Well, ladies and gents!
I already know that most of you are already experts on the Regency Era and know so many things about this specific time period.
Regardless of that, since today’s topic is about the Era’s household staff, this article is mostly for those who would like to learn a bit more about the subject!
So, allow me to brainstorm a little…
First of all, even though nowadays having servants seems like an extravagant luxury, we must keep in mind that, actually, they were a vital part of the functioning of everyday life for the upper class during the Regency Era. The amount of manpower needed to maintain a modest home—keeping it lit, heated and clean—was a full-time job! Plus, don’t forget that, at the time, there was no electricity and indoor plumbing!
Well, as everything according this Era, there was a hierarchy of status and a matching delegation of tasks in the household as well.
Trust me, I know that, from our modern point of view, it all seems a bit overwhelming and confusing—who did what? What was the name of each of those roles?
Generally, there were two broad categories for servants: upper servants and lower servants. Upper servants had more responsibilities than lower servants and they worked closer to the master or mistress of the household.
Servants of equal job title were ranked by the standing—in the family line as well as in society—of whom they served. The strict adherence to their job title even dictated who ate first. Can you imagine that? The upper servants dined apart from and before the lower servants. This stratification of rank also extended to the servants of the visitors.
In this article we will mostly talk about the upper servants. Are you ready?
This position was by far the highest in the ranking and the most important one for the running of an estate during the Regency era. The steward was educated, respected, well paid, and trusted. His duties included hiring and firing of workers, settling tenant disputes, overseeing the harvest and livestock, collecting rents, keeping the financial records, etc.
Beneath the steward—or at the top of the hierarchy in large households that did not employ a steward—came the butler and housekeeper.
The butler was the head of the male servants.
He was entirely responsible for the proper operation of the wine cellar and the household’s silver and china. In houses where no housekeeper was employed, the butler had also in his care the table linen, which would be stored in his room—the ‘butler’s pantry’, as it was called—for safekeeping.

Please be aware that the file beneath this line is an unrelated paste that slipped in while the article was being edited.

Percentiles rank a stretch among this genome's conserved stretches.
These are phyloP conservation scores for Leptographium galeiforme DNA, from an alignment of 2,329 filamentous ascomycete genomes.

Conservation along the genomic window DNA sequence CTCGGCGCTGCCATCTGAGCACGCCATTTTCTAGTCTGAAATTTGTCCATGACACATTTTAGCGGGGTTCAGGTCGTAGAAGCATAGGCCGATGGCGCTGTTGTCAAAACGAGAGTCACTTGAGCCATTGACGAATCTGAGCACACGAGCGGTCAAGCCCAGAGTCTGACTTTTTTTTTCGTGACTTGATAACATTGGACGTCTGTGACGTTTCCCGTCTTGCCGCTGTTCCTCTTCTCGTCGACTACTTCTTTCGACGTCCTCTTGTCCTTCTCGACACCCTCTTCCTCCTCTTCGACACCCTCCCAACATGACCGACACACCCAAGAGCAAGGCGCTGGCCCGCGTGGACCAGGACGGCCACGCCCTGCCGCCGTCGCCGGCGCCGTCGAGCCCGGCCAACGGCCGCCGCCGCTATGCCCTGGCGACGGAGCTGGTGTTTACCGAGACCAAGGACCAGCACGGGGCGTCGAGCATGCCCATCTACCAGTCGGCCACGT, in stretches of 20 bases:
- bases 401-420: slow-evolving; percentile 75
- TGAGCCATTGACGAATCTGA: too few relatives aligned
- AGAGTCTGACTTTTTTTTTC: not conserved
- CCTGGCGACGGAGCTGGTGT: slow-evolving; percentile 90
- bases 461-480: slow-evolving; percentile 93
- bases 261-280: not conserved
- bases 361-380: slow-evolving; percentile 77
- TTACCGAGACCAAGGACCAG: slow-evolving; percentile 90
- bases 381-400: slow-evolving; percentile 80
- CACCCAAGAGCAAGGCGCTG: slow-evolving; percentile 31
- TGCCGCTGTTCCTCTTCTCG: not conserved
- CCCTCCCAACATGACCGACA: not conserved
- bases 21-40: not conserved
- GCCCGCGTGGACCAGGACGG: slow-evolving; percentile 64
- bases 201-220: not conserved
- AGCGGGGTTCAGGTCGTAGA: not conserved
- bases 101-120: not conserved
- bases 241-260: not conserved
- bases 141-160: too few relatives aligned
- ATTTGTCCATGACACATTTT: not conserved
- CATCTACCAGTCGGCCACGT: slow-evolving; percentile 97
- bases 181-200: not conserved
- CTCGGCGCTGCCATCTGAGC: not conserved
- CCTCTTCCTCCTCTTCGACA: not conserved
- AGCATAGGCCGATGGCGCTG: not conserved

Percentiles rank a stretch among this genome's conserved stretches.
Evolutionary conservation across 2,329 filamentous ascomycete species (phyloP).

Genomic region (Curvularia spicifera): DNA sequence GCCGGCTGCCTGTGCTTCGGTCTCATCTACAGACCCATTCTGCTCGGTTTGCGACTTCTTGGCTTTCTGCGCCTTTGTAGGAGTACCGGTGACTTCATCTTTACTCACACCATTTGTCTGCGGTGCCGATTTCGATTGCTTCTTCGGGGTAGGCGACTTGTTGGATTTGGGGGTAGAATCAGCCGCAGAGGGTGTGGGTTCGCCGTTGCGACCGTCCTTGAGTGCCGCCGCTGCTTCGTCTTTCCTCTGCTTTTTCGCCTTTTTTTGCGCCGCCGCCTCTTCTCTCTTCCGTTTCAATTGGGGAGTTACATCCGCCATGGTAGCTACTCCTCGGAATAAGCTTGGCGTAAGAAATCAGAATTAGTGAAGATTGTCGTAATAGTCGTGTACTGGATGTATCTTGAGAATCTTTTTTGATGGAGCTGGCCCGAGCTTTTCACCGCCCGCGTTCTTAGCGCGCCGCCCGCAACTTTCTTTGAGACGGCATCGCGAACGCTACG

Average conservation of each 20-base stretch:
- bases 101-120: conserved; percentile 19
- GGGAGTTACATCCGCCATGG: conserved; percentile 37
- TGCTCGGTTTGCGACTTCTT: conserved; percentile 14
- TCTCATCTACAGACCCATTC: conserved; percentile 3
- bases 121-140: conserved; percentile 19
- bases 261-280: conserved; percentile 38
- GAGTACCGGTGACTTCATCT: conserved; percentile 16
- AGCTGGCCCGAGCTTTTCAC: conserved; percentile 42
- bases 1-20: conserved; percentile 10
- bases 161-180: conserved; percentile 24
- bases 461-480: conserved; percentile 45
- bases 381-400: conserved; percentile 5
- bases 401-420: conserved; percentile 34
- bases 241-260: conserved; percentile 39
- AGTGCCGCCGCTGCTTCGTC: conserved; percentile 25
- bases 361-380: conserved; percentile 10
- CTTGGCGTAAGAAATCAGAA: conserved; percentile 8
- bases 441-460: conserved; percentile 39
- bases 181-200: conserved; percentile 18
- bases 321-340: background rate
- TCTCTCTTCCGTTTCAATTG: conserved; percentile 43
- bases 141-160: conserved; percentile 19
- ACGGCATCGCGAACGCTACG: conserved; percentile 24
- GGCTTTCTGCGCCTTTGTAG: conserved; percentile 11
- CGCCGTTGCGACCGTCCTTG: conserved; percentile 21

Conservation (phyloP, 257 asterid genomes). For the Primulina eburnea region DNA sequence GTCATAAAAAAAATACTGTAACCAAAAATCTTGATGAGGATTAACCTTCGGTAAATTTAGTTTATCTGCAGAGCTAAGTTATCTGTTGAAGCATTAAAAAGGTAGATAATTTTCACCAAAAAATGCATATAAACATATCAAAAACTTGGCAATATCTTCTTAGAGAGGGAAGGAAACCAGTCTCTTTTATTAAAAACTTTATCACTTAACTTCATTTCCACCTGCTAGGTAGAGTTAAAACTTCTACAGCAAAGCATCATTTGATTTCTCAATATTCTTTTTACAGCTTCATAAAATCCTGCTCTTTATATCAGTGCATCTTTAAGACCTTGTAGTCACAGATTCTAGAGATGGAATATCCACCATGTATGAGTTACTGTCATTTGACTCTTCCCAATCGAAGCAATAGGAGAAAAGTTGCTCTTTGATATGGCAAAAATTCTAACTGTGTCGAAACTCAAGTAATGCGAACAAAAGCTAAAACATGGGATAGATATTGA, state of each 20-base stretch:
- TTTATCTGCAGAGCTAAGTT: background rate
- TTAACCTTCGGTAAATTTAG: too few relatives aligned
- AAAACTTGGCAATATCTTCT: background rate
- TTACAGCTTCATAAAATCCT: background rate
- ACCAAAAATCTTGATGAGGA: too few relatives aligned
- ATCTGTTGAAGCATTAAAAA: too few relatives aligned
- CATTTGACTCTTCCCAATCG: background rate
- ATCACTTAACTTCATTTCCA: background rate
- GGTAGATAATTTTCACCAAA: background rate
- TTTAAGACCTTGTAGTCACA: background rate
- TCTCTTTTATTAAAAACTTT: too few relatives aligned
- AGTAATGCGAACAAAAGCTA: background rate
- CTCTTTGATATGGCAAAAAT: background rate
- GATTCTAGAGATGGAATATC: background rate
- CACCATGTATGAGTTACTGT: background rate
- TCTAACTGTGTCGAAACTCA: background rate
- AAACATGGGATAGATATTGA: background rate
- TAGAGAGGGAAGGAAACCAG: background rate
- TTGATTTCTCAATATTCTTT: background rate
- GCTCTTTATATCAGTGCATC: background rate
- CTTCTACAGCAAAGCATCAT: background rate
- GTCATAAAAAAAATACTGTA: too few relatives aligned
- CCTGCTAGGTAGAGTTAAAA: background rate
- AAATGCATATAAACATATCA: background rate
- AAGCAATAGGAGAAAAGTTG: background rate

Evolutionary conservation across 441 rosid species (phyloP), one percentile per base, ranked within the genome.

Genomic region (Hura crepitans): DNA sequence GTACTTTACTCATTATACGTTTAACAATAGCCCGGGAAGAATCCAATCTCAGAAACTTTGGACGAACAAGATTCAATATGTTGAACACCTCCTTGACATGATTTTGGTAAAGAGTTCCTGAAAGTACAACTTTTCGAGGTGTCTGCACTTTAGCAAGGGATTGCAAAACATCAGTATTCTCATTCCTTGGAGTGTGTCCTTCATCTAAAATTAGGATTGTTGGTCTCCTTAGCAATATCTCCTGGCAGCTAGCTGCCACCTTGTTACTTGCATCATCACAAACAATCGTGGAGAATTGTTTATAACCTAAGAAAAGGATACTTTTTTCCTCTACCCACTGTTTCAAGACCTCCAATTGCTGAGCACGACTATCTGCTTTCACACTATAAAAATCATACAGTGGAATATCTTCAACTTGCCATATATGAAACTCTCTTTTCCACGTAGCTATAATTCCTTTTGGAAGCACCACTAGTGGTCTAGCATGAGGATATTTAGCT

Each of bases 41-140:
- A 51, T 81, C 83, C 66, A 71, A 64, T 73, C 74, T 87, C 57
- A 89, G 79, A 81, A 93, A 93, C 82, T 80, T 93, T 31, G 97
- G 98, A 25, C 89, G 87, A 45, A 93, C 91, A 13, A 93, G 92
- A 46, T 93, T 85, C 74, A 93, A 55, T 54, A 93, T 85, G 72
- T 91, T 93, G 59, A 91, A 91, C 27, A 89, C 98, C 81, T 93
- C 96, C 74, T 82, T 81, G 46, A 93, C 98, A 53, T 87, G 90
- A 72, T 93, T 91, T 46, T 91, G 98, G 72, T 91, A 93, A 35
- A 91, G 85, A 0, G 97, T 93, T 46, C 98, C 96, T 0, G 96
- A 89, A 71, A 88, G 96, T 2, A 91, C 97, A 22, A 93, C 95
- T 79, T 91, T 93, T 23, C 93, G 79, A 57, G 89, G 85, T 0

Moreover, he was responsible for “the front door of the house”, took messages and calling cards. The butler also dealt with visitors and, for this reason, he had to be aware of social distinctions and proper etiquette. Unlike lower servants, the butler was always called by his surname.
The housekeeper—the senior female servant in the house—supervised the female staff. She kept the household accounts, managed the linens and carried a large keyring with all household keys on it. She also prepared coffee, tea, and preserves. Cleanliness, punctuality and method were essential personality traits for a good and efficient housekeeper. Even if she was unmarried, everyone called her “Mrs.”, as a sign of respect.
For a well-bred gentleman of the upper class, acquiring an excellent valet was essential. The valet was the gentleman’s personal servant, responsible for helping him dress, caring for his clothes, shaving him, polishing his boots and more. Typically, a gentleman employed one valet—his “man” or “gentleman’s gentleman”—who stayed within his employ for years.
His skills included secretarial duties such as writing letters for his master, keeping private accounts, and making travel arrangements, among other similar tasks. Furthermore, as an essential servant, the valet was almost always a traveling companion.
A very desirable position, the lady’s maid served the lady or ladies of the house directly and were not under the housekeeper’s control.
A lady’s maid styled her mistress’s hair, helped her dress and undress, and kept her wardrobe clean and neat. She might also read aloud to her mistress and massaged her temples when she had a headache. The lady’s maid also maintained the mistress’s private chambers: sweeping the carpets, changing bed linens, fresh daily flowers, dusting and polishing, emptying the water closet pot, providing fresh water, tending to and laying the fire of the fireplace, trimming candles and lamps, etc. She was the one who communicated with shop owners and tradesman in order for her to purchase supplies and to perform secretarial tasks, and was in charge of packing for trips. Through it all, a lady’s maid would be polite, impeccably groomed, and gracious.
Ladies of the Regency Era did not cook for their own families—they had a cook. The cook managed the scullery maids and kitchen boys, was responsible for ordering food supplies and for planning the household menus, all upon agreement with the mistress of the house and the housekeeper.
In a big house, there may even had been second cooks, who would answer to the senior cook. They often received a higher salary than the steward and, because of that, they were regarded as separate from the rest of the domestic staff.
Well, my dear, if I lived during my loving Regency Era I would definitely want to be a Duchess…who wouldn’t, right? But, if I had to pick a position amongst the household, I’d definitely be a lady’s maid!
How about you?
In my next article I will write about the lower servants during our favorite Regency period. Until then, please let me know your thoughts about this one!
If there is anything else you’ll be interested in reading about from Regency Era, feel free to tell me so and who knows? Maybe you will read about it soon…
Written by Olivia Bennet
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